The International Fund for Animal Welfare (IFAW) has released fifteen rare falcons back to the wild in Russia. The falcons were seized at Moscow’s Domodedovo airport on September 13, 2016. Customs officers discovered the nine Saker falcons and six highly endangered Gyrfalcons in a shipment destined for the United Arab Emirates. Smugglers tried to use Convention on International Trade in Endangered Species of Wild Fauna and Flora (CITES) permits, which are issued by its Management Authority of the Russian Federation. Any export of the wild specimens of both species from Russia is prohibited.
Initially, all of the confiscated raptors were housed by the Moscow Government in a temporary holding area, but the facilities did not provide conditions required for rehabilitating them for release back to the wild.
IFAW has proposed to move some of the seized birds to the Wild Animal Rescue Centre (WARC) where they are to be rehabilitated and prepared for life in the wild.
IFAW partners with the WARC to rehabilitate and release confiscated falcons and return them to the wild. A key objective of this partnership is to assist customs, enforcement, and wildlife conservation authorities in combating wildlife trafficking that specifically threatens the survival of endangered species. Special attention is given to species listed by CITES and in the Red Book of the Russian Federation.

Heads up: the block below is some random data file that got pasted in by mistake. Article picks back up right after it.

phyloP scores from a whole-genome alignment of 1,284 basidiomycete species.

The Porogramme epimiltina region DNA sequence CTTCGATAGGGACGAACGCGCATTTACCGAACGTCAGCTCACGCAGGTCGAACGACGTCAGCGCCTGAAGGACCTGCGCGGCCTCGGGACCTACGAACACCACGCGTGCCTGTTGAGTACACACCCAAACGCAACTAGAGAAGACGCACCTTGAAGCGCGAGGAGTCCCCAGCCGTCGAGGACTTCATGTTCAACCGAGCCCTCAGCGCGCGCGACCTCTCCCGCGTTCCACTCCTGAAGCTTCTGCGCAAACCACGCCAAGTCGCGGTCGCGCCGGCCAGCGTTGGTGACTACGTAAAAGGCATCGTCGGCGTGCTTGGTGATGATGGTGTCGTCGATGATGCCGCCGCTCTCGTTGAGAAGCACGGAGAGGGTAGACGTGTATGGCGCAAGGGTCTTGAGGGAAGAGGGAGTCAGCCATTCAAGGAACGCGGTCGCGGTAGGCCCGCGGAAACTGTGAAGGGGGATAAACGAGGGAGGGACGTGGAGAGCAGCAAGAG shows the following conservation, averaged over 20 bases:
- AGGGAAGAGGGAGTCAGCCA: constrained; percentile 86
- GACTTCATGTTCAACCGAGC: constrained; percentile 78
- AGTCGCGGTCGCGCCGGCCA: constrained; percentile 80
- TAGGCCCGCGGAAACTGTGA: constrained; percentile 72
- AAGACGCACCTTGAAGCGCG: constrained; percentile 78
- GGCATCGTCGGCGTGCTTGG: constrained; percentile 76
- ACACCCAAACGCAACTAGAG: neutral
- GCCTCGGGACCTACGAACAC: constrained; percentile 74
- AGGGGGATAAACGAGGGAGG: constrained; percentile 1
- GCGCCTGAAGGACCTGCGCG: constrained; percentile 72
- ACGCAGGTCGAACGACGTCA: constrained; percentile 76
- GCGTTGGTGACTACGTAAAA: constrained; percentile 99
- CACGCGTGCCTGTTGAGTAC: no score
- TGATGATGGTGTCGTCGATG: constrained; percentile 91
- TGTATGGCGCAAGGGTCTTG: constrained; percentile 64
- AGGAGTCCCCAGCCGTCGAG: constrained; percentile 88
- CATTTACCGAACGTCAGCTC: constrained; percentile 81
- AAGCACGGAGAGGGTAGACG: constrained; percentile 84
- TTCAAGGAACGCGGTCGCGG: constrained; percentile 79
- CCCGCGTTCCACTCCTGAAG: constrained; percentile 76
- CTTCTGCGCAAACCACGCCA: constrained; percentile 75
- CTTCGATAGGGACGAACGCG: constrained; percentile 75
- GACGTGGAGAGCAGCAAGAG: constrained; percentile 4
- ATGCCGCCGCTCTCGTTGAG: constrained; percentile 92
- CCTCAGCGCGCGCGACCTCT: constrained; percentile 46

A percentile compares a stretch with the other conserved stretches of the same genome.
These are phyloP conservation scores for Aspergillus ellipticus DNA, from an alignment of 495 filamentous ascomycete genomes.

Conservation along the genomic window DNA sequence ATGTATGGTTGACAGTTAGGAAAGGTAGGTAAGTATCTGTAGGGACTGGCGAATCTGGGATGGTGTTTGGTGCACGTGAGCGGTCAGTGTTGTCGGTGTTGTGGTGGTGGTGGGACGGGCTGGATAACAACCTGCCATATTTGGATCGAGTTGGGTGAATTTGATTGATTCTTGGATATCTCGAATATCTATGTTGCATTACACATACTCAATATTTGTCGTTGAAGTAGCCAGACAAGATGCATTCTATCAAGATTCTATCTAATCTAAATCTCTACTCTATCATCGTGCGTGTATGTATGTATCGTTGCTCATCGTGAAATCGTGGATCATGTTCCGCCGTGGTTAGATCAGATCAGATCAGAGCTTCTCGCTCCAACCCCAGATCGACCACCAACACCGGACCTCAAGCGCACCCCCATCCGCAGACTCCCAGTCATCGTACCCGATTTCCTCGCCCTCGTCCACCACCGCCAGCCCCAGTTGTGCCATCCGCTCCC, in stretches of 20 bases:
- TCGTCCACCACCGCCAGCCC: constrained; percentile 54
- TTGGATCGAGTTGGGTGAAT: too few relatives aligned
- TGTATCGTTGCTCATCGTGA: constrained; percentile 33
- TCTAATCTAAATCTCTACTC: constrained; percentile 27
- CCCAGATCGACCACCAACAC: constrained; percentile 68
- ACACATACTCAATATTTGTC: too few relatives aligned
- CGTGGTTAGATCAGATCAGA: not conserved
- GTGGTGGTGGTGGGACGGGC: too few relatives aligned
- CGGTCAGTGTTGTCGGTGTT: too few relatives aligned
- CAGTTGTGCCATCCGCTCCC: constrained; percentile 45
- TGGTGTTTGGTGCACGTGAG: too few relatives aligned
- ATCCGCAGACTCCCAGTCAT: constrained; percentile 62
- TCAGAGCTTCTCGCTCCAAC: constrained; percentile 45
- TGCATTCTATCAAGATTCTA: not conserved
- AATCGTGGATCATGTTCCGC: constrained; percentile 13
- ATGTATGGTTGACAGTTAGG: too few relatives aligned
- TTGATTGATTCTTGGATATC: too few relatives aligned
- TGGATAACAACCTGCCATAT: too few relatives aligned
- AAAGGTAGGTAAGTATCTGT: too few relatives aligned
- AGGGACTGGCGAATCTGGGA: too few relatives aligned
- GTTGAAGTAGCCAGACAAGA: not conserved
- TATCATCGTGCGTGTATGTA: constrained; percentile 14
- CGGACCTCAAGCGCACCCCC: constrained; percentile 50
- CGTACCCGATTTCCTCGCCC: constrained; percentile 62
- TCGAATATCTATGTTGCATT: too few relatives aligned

Over the course of IFAW’s partnership with WARC, a large number of raptors, including 22 Gyrfalcons, 28 Saker falcons and one Peregrine falcon have been returned to the wild.
Unfortunately, the release of seized falcons is not yet a common practice here. Many birds quickly lose their viability for release if they are kept in facilities which do not provide the necessary conditions for their rehabilitation. IFAW looks to change this across Russia to ensure wildlife taken from the wild is given a chance to be released back to the wild.
Rehabilitation of falcons and their transportation to the release sites requires a significant effort, and due to IFAW and WARC’s collaboration, fifteen birds will now experience a life of freedom in the wilderness of Russia’s Yamal and Altai regions.
LIKE THIS STORY? Check out another cool birds-of-prey video from our Beijing Raptor Rescue Center (BRRC) earlier this year!
Article source: IFAW